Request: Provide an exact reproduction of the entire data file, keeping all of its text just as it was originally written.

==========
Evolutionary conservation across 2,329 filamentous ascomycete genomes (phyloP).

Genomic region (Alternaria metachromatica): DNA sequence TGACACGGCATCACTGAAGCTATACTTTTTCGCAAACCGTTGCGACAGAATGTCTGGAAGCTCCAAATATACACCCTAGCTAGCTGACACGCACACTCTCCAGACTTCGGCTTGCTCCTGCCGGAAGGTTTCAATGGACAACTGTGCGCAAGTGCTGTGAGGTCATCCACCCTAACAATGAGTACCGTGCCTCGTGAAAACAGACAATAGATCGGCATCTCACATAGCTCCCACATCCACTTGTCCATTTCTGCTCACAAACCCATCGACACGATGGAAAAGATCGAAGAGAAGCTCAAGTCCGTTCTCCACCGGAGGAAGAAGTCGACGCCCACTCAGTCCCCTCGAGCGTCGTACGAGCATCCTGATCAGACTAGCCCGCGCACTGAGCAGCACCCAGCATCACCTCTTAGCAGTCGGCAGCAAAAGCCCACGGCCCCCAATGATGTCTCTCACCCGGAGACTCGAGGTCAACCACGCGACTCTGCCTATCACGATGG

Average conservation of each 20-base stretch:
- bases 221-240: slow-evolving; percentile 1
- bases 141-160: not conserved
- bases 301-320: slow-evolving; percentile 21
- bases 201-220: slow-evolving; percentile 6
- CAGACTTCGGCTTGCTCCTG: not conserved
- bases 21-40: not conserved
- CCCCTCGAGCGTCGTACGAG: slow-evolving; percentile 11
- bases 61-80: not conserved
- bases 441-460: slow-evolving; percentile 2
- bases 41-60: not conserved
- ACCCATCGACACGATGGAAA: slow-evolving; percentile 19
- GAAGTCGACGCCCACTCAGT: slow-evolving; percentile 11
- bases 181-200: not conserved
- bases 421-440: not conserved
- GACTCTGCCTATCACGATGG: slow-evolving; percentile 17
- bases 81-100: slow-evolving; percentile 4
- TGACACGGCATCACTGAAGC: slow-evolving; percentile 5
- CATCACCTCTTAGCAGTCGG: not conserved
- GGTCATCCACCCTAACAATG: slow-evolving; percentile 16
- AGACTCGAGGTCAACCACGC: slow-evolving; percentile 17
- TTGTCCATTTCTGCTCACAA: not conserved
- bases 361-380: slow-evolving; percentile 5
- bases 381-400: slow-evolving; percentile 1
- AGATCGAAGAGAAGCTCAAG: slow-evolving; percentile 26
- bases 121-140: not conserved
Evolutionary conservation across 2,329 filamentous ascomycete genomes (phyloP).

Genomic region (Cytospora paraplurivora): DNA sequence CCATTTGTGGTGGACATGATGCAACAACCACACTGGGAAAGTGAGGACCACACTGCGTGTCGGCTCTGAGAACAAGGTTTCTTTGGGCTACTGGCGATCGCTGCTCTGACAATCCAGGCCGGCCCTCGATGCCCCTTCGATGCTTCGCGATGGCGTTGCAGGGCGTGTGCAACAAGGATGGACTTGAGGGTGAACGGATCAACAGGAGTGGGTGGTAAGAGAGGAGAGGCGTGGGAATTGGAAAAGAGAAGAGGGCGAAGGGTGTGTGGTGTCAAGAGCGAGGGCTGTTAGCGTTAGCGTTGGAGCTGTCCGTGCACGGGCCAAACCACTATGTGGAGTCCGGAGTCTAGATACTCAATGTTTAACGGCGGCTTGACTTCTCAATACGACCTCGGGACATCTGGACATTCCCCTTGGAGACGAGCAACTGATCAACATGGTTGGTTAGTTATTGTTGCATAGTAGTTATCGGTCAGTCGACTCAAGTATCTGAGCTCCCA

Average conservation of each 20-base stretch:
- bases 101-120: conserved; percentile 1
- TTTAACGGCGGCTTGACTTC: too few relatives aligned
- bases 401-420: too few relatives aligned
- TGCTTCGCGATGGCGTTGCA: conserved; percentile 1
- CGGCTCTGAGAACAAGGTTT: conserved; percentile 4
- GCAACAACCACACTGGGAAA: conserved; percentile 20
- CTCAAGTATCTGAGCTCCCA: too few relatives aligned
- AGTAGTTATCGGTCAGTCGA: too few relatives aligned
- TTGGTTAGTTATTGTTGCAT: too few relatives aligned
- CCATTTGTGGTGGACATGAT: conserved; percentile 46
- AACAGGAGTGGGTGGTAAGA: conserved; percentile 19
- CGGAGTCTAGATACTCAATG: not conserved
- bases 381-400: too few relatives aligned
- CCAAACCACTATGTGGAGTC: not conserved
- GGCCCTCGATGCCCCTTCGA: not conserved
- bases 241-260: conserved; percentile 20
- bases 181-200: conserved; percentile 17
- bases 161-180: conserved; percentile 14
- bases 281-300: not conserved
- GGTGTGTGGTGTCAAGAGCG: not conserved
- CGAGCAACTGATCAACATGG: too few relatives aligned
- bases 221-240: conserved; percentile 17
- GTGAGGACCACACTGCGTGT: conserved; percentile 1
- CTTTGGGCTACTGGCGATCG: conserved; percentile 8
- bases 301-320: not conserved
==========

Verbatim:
Evolutionary conservation across 2,329 filamentous ascomycete genomes (phyloP).

Genomic region (Alternaria metachromatica): DNA sequence TGACACGGCATCACTGAAGCTATACTTTTTCGCAAACCGTTGCGACAGAATGTCTGGAAGCTCCAAATATACACCCTAGCTAGCTGACACGCACACTCTCCAGACTTCGGCTTGCTCCTGCCGGAAGGTTTCAATGGACAACTGTGCGCAAGTGCTGTGAGGTCATCCACCCTAACAATGAGTACCGTGCCTCGTGAAAACAGACAATAGATCGGCATCTCACATAGCTCCCACATCCACTTGTCCATTTCTGCTCACAAACCCATCGACACGATGGAAAAGATCGAAGAGAAGCTCAAGTCCGTTCTCCACCGGAGGAAGAAGTCGACGCCCACTCAGTCCCCTCGAGCGTCGTACGAGCATCCTGATCAGACTAGCCCGCGCACTGAGCAGCACCCAGCATCACCTCTTAGCAGTCGGCAGCAAAAGCCCACGGCCCCCAATGATGTCTCTCACCCGGAGACTCGAGGTCAACCACGCGACTCTGCCTATCACGATGG

Average conservation of each 20-base stretch:
- bases 221-240: slow-evolving; percentile 1
- bases 141-160: not conserved
- bases 301-320: slow-evolving; percentile 21
- bases 201-220: slow-evolving; percentile 6
- CAGACTTCGGCTTGCTCCTG: not conserved
- bases 21-40: not conserved
- CCCCTCGAGCGTCGTACGAG: slow-evolving; percentile 11
- bases 61-80: not conserved
- bases 441-460: slow-evolving; percentile 2
- bases 41-60: not conserved
- ACCCATCGACACGATGGAAA: slow-evolving; percentile 19
- GAAGTCGACGCCCACTCAGT: slow-evolving; percentile 11
- bases 181-200: not conserved
- bases 421-440: not conserved
- GACTCTGCCTATCACGATGG: slow-evolving; percentile 17
- bases 81-100: slow-evolving; percentile 4
- TGACACGGCATCACTGAAGC: slow-evolving; percentile 5
- CATCACCTCTTAGCAGTCGG: not conserved
- GGTCATCCACCCTAACAATG: slow-evolving; percentile 16
- AGACTCGAGGTCAACCACGC: slow-evolving; percentile 17
- TTGTCCATTTCTGCTCACAA: not conserved
- bases 361-380: slow-evolving; percentile 5
- bases 381-400: slow-evolving; percentile 1
- AGATCGAAGAGAAGCTCAAG: slow-evolving; percentile 26
- bases 121-140: not conserved
Evolutionary conservation across 2,329 filamentous ascomycete genomes (phyloP).

Genomic region (Cytospora paraplurivora): DNA sequence CCATTTGTGGTGGACATGATGCAACAACCACACTGGGAAAGTGAGGACCACACTGCGTGTCGGCTCTGAGAACAAGGTTTCTTTGGGCTACTGGCGATCGCTGCTCTGACAATCCAGGCCGGCCCTCGATGCCCCTTCGATGCTTCGCGATGGCGTTGCAGGGCGTGTGCAACAAGGATGGACTTGAGGGTGAACGGATCAACAGGAGTGGGTGGTAAGAGAGGAGAGGCGTGGGAATTGGAAAAGAGAAGAGGGCGAAGGGTGTGTGGTGTCAAGAGCGAGGGCTGTTAGCGTTAGCGTTGGAGCTGTCCGTGCACGGGCCAAACCACTATGTGGAGTCCGGAGTCTAGATACTCAATGTTTAACGGCGGCTTGACTTCTCAATACGACCTCGGGACATCTGGACATTCCCCTTGGAGACGAGCAACTGATCAACATGGTTGGTTAGTTATTGTTGCATAGTAGTTATCGGTCAGTCGACTCAAGTATCTGAGCTCCCA

Average conservation of each 20-base stretch:
- bases 101-120: conserved; percentile 1
- TTTAACGGCGGCTTGACTTC: too few relatives aligned
- bases 401-420: too few relatives aligned
- TGCTTCGCGATGGCGTTGCA: conserved; percentile 1
- CGGCTCTGAGAACAAGGTTT: conserved; percentile 4
- GCAACAACCACACTGGGAAA: conserved; percentile 20
- CTCAAGTATCTGAGCTCCCA: too few relatives aligned
- AGTAGTTATCGGTCAGTCGA: too few relatives aligned
- TTGGTTAGTTATTGTTGCAT: too few relatives aligned
- CCATTTGTGGTGGACATGAT: conserved; percentile 46
- AACAGGAGTGGGTGGTAAGA: conserved; percentile 19
- CGGAGTCTAGATACTCAATG: not conserved
- bases 381-400: too few relatives aligned
- CCAAACCACTATGTGGAGTC: not conserved
- GGCCCTCGATGCCCCTTCGA: not conserved
- bases 241-260: conserved; percentile 20
- bases 181-200: conserved; percentile 17
- bases 161-180: conserved; percentile 14
- bases 281-300: not conserved
- GGTGTGTGGTGTCAAGAGCG: not conserved
- CGAGCAACTGATCAACATGG: too few relatives aligned
- bases 221-240: conserved; percentile 17
- GTGAGGACCACACTGCGTGT: conserved; percentile 1
- CTTTGGGCTACTGGCGATCG: conserved; percentile 8
- bases 301-320: not conserved